No, Brands Shouldn’t Pay for Blog Mentions

This week PR Daily posed an important question: Should brands pay for blog mentions?

Before the requisite “this is a complicated issue that will affect different parties differently and we want to avoid making overgeneralizations” statement, we’ll give you the short answer: no.

Don’t get mad before you read the qualifiers: well over 50% of the public turns to editorial sites for info on products, so if a prominent blogger truly enjoys/approves of your client’s product, any related content is PR gold. But you already knew that.

Here’s the rub: As readers and writers of blogs, we can tell you that if you are a blogger who consumers turn to for “unbiased” insights, they will begin to question your credibility the minute they discover that you were paid to promote something even if you’ve made that relationship clear to everyone who visits your site (which you’re legally required to do anyway).

No, bloggers aren’t held to such strict standards of objectivity as traditional journalists. But paid endorsements can never be 100% “sincere,” so their value is limited. The conflict of interest between blogger and patron ensures this fact.

That’s not to say you shouldn’t try to get bloggers to promote your client, but there are some big caveats:

  • Don’t pitch a product to a blog that has nothing to do with your client’s industry. Seems obvious, but you’d be surprised. Don’t pitch car insurance to a mommy blog or vitamin supplements to a car geek blog.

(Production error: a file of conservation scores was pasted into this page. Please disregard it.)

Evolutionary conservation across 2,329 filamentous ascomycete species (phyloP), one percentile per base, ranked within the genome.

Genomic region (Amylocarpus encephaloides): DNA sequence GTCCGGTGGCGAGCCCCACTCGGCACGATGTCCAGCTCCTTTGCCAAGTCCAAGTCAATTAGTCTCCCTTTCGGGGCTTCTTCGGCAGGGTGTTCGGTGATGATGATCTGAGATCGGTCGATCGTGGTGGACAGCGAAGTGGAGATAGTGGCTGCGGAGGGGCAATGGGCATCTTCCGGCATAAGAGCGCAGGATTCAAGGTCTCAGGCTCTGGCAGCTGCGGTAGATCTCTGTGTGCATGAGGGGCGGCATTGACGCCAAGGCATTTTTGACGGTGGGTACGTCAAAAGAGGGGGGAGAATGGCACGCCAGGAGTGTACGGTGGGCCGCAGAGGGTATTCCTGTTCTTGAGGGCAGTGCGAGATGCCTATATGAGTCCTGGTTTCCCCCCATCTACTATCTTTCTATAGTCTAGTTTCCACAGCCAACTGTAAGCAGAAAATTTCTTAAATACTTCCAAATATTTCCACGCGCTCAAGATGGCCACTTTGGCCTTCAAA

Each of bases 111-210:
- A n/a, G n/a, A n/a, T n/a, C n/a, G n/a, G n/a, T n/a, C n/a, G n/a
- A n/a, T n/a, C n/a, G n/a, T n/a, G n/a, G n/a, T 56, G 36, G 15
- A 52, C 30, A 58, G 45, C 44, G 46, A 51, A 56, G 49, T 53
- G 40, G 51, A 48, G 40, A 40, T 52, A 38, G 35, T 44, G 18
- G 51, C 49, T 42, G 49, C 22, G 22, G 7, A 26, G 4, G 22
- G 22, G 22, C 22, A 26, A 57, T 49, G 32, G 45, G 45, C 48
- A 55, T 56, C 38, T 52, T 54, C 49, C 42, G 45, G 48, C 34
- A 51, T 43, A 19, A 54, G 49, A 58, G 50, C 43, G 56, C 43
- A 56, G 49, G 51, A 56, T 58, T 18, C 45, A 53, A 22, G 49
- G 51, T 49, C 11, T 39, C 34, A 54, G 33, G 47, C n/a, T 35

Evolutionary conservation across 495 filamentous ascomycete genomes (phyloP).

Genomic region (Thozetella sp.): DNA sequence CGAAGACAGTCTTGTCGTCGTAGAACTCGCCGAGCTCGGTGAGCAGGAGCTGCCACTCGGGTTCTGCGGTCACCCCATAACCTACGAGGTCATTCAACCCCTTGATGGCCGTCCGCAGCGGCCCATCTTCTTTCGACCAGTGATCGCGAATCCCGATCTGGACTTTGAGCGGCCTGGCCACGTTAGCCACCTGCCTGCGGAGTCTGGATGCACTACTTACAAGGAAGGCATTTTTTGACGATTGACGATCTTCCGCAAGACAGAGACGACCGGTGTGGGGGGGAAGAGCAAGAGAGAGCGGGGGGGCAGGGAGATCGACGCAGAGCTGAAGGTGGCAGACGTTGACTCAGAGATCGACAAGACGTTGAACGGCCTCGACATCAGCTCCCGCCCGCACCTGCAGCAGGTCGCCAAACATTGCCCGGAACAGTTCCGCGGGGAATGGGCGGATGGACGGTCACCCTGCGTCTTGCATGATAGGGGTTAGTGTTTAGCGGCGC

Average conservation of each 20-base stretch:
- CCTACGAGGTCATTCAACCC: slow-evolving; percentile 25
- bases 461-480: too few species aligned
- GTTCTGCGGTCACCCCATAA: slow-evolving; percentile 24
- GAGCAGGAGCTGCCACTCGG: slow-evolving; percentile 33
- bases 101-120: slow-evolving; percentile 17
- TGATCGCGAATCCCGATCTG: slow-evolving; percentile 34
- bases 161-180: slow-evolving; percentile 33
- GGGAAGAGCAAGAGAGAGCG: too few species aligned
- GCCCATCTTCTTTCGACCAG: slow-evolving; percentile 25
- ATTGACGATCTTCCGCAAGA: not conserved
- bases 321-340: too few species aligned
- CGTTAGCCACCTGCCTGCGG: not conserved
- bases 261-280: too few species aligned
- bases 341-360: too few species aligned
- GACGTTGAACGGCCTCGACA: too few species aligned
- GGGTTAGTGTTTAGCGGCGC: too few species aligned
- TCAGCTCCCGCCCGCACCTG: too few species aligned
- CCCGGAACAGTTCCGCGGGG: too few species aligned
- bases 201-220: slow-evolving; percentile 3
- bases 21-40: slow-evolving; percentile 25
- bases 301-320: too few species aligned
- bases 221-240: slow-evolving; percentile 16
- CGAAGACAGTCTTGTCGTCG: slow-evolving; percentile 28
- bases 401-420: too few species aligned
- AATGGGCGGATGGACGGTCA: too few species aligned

• Don’t try to push the blogger on message, because any post that doesn’t square with his/her established voice is an immediate red flag for readers. You don’t get to write the content.
  • Don’t follow up more than once if you don’t get a response, because if you do the blogger will be less receptive to your next pitch.

Sending products to bloggers for review is a far better idea. PR teams should feel free to, say, mail some cookie mix to the runner of a baking site. Just don’t make any demands—and don’t expect to get anything specific in return. If you get a good review, you can make the most of it. If you don’t, then either you didn’t do your research or your client’s product just isn’t right for this particular writer.

For once, the comments on a post are useful: one blogger notes that sponsored stories continue to get traffic via Google long after regular readers have moved on, most likely due to the power of brand names. That’s a good thing to remember. Another writes that her dedicated readers understand that sponsored posts are a regular feature on her site and have no problem with them. At the same time, anyone whose first exposure to a blog comes through such content might get the wrong idea, which is why the best bloggers go light on sponsored content.

Here, for example, is a Selfish Mom post about Invisalign braces. The blogger has a pre-existing relationship with the brand and sits on its “Mom Advisory Board”, so readers expect this sort of thing. Were that not the case, the post wouldn’t fit with the rest of the site’s content. But this is the rare exception to the rule.

In short, the best way to earn blog mentions is to make the writer aware of your client’s product and send them samples if needed, then let them give readers an honest opinion and hope for the best. In any other case, you may as well write your own advertorial.